January 13 (Friday “News Dump”)
According to AFP, Obama finished his “normalization of relations” with Cuba in his last week of office:
[Obama] scrapped, with immediate effect, a 1995 policy that had given near-automatic entry to the US to Cubans who managed to set foot on American soil, regardless of their visa status.
The end of “wet foot, dry foot” apparently means:
[O]verland Cuban migrants will now be treated like those who have attempted to cross into the US by water and can be sent back to Cuba — unless they can convince US officials that they fear persecution or have valid humanitarian reasons to be let in.
Reportedly, Cuban migrants, now facing Trump’s immigration round-up squads, were upset:
“We feel sadness because we are all coming with a dream that comes from pain, hunger and a lot of work to get this far,” said Lorena Pena, a woman four months pregnant who left Cuba with her husband and four-year-old daughter.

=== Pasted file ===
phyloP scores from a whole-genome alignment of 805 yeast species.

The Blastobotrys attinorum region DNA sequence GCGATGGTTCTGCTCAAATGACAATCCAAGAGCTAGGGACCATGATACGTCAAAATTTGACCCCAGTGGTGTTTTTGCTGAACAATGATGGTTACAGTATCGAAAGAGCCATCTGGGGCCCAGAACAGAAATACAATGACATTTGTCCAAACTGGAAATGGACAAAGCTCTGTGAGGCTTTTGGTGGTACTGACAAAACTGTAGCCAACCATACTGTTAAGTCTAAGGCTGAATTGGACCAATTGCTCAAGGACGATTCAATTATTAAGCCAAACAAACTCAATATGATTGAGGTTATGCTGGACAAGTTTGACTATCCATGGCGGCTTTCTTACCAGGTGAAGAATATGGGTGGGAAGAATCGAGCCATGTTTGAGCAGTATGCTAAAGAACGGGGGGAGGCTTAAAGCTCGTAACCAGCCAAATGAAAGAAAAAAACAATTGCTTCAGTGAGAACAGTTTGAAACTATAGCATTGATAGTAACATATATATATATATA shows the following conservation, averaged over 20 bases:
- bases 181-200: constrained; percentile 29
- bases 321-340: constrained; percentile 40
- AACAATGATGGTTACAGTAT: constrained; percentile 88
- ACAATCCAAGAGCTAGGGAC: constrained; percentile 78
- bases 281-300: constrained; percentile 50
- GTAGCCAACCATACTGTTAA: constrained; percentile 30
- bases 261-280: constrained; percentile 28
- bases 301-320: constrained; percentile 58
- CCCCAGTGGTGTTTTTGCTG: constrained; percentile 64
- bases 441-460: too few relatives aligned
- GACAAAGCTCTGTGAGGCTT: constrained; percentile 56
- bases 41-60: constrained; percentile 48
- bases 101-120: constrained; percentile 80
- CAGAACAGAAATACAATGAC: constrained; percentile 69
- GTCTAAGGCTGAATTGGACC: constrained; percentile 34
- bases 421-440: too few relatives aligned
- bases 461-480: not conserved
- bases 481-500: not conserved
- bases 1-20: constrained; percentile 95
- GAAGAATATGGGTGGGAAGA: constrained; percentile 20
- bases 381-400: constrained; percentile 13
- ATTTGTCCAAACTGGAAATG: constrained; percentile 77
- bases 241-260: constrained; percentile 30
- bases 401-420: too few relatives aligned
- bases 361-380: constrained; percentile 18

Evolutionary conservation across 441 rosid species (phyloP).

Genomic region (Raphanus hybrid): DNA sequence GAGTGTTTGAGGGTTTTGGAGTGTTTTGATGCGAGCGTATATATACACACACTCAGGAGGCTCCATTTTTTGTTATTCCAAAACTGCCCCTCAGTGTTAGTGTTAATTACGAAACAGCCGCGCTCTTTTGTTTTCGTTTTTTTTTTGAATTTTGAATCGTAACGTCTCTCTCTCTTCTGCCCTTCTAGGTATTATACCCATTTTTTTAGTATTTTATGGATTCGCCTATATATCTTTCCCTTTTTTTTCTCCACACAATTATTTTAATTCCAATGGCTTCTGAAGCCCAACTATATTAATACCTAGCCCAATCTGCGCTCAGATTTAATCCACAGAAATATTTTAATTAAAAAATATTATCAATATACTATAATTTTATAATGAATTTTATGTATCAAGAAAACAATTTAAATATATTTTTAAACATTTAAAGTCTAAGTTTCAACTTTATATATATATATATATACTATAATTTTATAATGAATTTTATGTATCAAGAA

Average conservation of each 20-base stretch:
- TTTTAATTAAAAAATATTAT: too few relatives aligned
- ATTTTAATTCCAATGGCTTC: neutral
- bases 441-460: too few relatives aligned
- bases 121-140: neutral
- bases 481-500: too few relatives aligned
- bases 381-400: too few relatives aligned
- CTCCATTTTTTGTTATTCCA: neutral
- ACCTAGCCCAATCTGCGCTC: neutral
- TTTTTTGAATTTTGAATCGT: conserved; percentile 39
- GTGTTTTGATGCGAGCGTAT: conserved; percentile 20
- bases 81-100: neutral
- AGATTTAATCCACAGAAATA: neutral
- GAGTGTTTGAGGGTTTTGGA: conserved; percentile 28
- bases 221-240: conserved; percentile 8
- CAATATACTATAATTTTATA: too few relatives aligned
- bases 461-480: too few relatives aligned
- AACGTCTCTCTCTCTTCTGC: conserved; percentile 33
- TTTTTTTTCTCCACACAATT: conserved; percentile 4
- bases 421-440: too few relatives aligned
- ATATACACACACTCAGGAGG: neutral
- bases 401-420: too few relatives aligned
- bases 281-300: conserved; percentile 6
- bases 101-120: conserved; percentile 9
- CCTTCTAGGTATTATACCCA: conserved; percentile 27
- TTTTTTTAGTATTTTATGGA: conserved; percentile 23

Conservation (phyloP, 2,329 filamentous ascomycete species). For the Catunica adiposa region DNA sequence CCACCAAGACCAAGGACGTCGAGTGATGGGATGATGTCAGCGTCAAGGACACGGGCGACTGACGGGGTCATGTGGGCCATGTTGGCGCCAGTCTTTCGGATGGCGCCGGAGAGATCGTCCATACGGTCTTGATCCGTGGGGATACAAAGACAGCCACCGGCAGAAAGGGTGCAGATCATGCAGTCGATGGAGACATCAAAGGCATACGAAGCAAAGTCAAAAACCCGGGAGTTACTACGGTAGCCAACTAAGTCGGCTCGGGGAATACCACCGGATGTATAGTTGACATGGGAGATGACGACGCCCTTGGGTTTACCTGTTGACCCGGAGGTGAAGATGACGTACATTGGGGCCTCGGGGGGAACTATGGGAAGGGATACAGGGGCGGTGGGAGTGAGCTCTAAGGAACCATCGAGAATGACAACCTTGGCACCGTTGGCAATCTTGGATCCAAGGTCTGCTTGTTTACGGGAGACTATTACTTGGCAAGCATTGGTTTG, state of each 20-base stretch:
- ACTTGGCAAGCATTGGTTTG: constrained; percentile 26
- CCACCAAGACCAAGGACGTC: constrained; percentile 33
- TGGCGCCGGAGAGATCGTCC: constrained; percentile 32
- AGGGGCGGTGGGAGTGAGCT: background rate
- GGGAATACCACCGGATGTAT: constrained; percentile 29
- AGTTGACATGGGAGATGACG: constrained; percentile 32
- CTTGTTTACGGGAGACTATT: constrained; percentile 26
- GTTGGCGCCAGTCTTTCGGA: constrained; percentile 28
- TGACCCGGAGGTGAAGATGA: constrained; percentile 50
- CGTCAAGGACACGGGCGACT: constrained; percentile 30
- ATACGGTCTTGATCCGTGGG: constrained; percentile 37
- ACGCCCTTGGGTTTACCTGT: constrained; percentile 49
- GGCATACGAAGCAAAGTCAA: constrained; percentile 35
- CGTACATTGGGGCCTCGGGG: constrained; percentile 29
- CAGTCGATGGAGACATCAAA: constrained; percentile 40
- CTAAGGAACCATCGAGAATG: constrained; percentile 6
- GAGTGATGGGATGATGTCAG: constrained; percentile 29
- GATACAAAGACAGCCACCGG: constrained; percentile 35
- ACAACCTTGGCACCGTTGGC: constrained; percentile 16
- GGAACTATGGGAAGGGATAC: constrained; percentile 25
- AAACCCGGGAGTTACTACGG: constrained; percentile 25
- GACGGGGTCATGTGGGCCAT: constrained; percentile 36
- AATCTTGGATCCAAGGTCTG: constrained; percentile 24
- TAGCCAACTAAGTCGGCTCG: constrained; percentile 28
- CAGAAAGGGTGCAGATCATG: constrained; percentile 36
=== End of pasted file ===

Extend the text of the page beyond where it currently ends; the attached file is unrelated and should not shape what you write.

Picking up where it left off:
Obama, she said, “screwed up, because what he’s done is hurt us — so he really isn’t as good as everyone says.”
Ulises Ferrer, a carpenter from Havana, said: “We don’t know what we’re going to do now. But what we’re certain of is that we’re not going back to Cuba unless we’re dead.”
According to Electronic Frontier Foundation, Obama also used his “last burst” of executive power to further enable the NSA to continue collecting (without warrant) communications data on all Americans. [Trump won’t support a surveillance state though, right? So we’re good.]
New rules issued by the Obama administration under Executive Order 12333 will let the NSA—which collects information under that authority with little oversight, transparency, or concern for privacy—share the raw streams of communications it intercepts directly with agencies including the FBI, the DEA, and the Department of Homeland Security, according to a report today by the New York Times.
The Times‘ take? [I]f analysts stumble across evidence that an American has committed any crime, they will send it to the Justice Department.